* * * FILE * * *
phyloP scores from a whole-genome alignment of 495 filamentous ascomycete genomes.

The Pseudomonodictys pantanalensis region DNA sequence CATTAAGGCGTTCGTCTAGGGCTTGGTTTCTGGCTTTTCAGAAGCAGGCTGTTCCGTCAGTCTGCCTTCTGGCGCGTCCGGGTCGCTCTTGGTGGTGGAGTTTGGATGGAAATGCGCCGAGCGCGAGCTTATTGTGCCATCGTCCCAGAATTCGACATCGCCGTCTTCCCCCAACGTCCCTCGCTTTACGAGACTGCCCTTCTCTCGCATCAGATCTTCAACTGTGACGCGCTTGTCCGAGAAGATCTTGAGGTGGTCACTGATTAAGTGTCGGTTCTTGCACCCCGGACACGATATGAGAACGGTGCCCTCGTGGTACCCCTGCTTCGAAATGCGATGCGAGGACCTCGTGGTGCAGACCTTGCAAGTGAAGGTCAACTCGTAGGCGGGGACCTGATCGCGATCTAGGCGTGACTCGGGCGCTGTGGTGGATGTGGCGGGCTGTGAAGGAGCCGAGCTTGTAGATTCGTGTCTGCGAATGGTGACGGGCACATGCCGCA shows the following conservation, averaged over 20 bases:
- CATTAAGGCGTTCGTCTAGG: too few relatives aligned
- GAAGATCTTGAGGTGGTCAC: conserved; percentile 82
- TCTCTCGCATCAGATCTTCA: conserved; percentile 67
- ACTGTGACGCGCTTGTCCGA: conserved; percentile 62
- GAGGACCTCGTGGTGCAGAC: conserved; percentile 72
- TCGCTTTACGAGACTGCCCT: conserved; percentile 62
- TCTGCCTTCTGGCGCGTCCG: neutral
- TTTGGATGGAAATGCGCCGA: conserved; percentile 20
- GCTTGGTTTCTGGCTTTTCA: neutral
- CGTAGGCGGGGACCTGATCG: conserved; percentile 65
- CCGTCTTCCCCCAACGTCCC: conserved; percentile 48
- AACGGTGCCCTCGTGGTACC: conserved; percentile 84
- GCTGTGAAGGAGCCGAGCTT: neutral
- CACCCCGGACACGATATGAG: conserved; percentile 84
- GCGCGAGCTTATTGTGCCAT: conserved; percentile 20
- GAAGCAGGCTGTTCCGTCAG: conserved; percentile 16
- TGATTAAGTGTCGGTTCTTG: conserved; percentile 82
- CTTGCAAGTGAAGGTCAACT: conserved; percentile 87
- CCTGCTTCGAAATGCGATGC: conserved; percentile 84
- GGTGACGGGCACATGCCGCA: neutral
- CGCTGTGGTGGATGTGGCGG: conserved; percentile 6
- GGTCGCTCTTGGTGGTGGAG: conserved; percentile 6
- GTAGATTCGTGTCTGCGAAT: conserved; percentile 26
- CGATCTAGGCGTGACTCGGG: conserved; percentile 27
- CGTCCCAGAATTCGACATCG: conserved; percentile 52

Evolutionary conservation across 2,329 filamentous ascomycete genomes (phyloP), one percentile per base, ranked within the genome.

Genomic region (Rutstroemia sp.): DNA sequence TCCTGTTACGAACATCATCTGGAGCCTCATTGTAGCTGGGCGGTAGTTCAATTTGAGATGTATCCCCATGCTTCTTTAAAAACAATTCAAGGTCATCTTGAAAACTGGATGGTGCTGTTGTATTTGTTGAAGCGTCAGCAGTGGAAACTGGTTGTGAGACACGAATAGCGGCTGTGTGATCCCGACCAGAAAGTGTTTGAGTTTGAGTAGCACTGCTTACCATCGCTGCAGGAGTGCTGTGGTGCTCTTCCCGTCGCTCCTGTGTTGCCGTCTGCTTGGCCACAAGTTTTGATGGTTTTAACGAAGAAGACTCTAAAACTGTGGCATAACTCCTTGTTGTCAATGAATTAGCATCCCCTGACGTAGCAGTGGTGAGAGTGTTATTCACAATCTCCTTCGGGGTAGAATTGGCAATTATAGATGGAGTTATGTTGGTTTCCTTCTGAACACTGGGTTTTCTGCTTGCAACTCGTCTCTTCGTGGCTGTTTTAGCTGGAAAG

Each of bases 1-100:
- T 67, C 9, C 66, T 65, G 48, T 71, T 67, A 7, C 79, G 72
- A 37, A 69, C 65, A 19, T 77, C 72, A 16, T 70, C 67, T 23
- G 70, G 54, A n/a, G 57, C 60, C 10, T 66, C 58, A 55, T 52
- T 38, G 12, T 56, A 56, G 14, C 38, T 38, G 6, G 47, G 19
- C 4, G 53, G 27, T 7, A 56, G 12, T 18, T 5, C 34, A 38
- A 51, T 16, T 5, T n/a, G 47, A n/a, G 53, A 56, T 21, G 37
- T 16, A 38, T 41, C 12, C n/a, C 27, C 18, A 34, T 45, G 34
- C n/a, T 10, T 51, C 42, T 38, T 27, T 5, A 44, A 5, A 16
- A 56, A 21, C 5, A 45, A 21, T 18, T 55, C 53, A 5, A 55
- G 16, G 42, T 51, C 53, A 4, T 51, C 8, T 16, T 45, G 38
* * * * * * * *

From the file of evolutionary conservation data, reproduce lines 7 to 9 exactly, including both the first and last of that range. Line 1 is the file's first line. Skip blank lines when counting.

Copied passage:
- GAGGACCTCGTGGTGCAGAC: conserved; percentile 72
- TCGCTTTACGAGACTGCCCT: conserved; percentile 62
- TCTGCCTTCTGGCGCGTCCG: neutral